Already feeling drained so early in the year? Genes might contribute in a small but significant way to whether people report being tired and low in energy. This is according to UK researchers led by Vincent Deary of Northumbria University, Newcastle, and Saskia Hagenaars of the University of Edinburgh, in a paper in Springer Nature’s journal Molecular Psychiatry.
They found that genetics accounts for about eight percent of people’s differences in self-reported tiredness/low energy; this implies that the vast majority of people’s differences in self-reported tiredness are environmental in origin. The researchers found that the small genetic contributions to self-reported tiredness overlapped with genetic contributions to a range of mental and physical health conditions, and with whether people smoke, or are carrying too much weight, and also longevity.
Self-reported tiredness and low energy, often called fatigue, are associated with poorer physical and mental health. Twin studies have indicated that this has a heritability between 6 and 50%. In the UK Biobank sample (N=108 976), researchers carried out a genome-wide association study (GWAS) of responses to the question, ‘Over the last two weeks, how often have you felt tired or had little energy?’ Univariate GCTA-GREML found that the proportion of variance explained by all common single-nucleotide polymorphisms for this tiredness question was 8.4% (s.e.=0.6%). GWAS identified one genome-wide significant hit (Affymetrix id 1:64178756_C_T; P=1.36 × 10-11).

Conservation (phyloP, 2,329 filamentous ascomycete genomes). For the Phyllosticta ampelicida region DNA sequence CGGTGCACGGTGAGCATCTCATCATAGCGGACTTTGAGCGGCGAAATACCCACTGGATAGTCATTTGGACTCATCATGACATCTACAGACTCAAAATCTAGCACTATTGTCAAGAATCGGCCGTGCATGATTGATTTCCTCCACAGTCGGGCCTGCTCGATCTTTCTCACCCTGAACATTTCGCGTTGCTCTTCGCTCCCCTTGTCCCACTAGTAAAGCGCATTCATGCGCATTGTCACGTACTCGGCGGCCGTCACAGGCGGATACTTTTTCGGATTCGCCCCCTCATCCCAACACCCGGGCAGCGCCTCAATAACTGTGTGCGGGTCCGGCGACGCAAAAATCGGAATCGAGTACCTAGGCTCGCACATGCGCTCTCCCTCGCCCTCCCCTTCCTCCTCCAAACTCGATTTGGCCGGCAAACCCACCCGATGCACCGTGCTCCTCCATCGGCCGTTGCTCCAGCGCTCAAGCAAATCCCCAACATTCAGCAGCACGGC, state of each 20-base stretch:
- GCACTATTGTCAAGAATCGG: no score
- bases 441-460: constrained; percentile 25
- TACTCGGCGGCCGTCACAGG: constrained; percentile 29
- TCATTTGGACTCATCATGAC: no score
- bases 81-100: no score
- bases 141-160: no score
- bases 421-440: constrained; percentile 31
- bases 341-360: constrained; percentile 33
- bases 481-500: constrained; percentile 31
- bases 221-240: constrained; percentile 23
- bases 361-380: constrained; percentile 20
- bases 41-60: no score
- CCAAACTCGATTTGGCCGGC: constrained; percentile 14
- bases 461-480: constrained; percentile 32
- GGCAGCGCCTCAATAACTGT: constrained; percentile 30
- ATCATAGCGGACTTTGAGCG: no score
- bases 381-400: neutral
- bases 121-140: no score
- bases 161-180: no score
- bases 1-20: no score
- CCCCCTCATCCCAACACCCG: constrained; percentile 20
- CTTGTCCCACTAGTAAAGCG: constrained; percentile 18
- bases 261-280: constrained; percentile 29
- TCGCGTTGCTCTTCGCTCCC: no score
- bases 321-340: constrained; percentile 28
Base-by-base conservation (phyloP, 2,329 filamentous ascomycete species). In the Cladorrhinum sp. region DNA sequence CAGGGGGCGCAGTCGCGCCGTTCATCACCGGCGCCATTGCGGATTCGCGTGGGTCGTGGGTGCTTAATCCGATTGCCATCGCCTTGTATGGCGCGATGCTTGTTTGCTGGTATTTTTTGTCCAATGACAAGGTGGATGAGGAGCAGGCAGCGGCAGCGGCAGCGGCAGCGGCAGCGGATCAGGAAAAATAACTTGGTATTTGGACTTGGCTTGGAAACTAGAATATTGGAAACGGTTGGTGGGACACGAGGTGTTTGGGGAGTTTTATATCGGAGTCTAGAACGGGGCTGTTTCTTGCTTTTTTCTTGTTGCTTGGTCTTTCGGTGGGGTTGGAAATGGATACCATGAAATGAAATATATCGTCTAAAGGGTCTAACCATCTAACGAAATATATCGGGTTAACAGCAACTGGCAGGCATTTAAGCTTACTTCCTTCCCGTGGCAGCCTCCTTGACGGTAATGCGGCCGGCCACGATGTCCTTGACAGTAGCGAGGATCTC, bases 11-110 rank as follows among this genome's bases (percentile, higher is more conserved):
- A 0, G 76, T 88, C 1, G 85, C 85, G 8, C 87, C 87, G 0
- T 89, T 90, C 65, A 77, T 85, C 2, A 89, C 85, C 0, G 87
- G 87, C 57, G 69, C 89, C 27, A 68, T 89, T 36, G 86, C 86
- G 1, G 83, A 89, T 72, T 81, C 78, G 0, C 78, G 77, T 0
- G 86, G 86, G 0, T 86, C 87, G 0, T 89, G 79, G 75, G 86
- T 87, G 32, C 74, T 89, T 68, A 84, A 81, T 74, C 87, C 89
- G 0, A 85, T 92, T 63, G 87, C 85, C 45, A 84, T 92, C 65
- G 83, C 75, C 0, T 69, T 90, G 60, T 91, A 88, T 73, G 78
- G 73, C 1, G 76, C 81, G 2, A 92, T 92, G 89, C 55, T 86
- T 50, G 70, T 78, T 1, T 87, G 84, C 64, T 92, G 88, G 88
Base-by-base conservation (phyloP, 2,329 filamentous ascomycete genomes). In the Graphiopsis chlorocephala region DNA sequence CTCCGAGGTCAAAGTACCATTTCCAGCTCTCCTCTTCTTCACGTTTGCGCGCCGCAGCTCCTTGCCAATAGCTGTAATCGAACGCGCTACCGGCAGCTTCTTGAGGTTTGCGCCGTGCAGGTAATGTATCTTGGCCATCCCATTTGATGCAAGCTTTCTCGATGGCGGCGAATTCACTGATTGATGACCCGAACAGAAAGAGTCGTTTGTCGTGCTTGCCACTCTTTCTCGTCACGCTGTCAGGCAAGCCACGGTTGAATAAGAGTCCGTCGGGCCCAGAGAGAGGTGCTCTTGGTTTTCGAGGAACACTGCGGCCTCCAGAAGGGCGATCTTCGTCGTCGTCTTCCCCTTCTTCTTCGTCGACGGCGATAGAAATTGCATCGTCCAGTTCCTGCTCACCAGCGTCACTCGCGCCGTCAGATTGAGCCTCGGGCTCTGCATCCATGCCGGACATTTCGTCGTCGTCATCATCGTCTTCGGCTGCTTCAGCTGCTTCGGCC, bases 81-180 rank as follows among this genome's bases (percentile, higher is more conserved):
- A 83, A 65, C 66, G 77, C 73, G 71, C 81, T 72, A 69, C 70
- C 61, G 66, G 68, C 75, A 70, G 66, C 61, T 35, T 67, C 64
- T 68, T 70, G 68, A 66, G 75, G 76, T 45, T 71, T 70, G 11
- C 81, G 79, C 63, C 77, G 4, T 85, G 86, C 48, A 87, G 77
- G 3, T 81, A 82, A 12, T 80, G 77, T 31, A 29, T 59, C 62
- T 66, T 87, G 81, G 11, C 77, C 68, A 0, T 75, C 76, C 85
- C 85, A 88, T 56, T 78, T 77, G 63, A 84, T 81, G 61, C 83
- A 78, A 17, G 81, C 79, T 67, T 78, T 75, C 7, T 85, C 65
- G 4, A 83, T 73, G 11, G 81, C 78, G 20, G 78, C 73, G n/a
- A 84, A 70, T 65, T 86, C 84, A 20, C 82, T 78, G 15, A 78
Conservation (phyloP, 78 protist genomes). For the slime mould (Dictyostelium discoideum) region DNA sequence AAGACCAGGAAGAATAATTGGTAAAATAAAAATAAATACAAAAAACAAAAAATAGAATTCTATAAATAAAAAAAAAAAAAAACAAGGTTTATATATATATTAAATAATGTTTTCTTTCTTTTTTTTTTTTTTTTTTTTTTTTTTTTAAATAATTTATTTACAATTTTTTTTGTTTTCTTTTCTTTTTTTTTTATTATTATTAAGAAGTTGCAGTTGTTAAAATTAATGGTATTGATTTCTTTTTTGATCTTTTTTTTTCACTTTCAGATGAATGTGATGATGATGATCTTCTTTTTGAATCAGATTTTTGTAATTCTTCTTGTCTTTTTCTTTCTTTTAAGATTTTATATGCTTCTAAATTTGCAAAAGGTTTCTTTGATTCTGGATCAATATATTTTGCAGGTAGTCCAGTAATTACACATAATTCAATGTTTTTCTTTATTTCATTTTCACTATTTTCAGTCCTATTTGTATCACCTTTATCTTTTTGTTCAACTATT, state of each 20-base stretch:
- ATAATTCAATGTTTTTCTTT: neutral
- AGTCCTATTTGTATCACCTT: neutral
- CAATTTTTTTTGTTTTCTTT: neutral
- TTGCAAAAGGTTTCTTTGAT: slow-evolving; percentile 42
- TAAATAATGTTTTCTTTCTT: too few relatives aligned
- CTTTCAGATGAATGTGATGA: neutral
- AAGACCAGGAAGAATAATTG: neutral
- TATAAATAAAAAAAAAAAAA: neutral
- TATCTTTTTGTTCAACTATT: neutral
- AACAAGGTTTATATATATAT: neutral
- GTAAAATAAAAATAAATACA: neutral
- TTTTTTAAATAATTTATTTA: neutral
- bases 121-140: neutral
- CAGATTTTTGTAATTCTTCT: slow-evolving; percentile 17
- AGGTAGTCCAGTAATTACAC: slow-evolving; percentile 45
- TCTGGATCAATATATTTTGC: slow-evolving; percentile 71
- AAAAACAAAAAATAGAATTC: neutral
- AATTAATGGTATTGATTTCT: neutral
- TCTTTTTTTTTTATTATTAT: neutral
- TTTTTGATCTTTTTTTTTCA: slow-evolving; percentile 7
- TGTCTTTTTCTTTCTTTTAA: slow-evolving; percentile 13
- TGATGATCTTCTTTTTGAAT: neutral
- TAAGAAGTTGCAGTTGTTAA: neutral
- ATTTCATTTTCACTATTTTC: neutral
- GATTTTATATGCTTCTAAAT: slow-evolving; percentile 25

Linkage disequilibrium score regression and polygenic profile score analyses were used to test for shared genetic aetiology between tiredness and up to 29 physical and mental health traits from GWAS consortia. Significant genetic correlations were identified between tiredness and body mass index (BMI), C-reactive protein, high-density lipoprotein (HDL) cholesterol, forced expiratory volume, grip strength, HbA1c, longevity, obesity, self-rated health, smoking status, triglycerides, type 2 diabetes, waist-hip ratio, attention deficit hyperactivity disorder, bipolar disorder, major depressive disorder, neuroticism, schizophrenia and verbal-numerical reasoning (absolute rg effect sizes between 0.02 and 0.78). Significant associations were identified between tiredness phenotypic scores and polygenic profile scores for BMI, HDL cholesterol, low-density lipoprotein cholesterol, coronary artery disease, C-reactive protein, HbA1c, height, obesity, smoking status, triglycerides, type 2 diabetes, waist-hip ratio, childhood cognitive ability, neuroticism, bipolar disorder, major depressive disorder and schizophrenia (standardised β’s had absolute values<0.03). These results suggest that tiredness is a partly heritable, heterogeneous and complex phenomenon that is phenotypically and genetically associated with affective, cognitive, personality and physiological processes.